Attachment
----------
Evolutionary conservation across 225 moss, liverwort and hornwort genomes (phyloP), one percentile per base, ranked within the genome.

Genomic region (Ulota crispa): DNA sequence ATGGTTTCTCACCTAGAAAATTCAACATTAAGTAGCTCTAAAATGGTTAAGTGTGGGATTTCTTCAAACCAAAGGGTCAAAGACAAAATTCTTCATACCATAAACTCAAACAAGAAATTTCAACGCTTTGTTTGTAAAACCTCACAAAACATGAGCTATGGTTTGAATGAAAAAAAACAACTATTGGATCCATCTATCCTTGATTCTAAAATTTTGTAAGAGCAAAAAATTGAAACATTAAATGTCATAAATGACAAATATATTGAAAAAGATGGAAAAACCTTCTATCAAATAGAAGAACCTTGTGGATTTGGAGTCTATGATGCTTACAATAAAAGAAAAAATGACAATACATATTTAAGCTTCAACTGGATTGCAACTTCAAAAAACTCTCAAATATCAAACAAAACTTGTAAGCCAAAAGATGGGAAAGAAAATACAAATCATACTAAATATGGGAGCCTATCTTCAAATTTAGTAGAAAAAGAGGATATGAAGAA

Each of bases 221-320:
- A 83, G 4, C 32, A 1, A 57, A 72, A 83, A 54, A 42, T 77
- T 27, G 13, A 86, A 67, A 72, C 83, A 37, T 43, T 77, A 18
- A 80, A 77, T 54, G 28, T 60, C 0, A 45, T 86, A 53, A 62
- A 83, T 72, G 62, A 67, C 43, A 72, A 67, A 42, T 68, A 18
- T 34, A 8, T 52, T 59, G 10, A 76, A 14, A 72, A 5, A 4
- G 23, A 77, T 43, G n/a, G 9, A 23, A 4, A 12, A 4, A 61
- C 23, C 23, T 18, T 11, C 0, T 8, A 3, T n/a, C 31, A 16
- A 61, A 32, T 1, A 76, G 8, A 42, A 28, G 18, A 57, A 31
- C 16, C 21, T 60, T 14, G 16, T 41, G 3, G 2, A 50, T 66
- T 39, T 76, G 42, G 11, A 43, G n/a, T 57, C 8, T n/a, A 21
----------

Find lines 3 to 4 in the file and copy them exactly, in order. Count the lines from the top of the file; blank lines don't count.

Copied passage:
Each of bases 221-320:
- A 83, G 4, C 32, A 1, A 57, A 72, A 83, A 54, A 42, T 77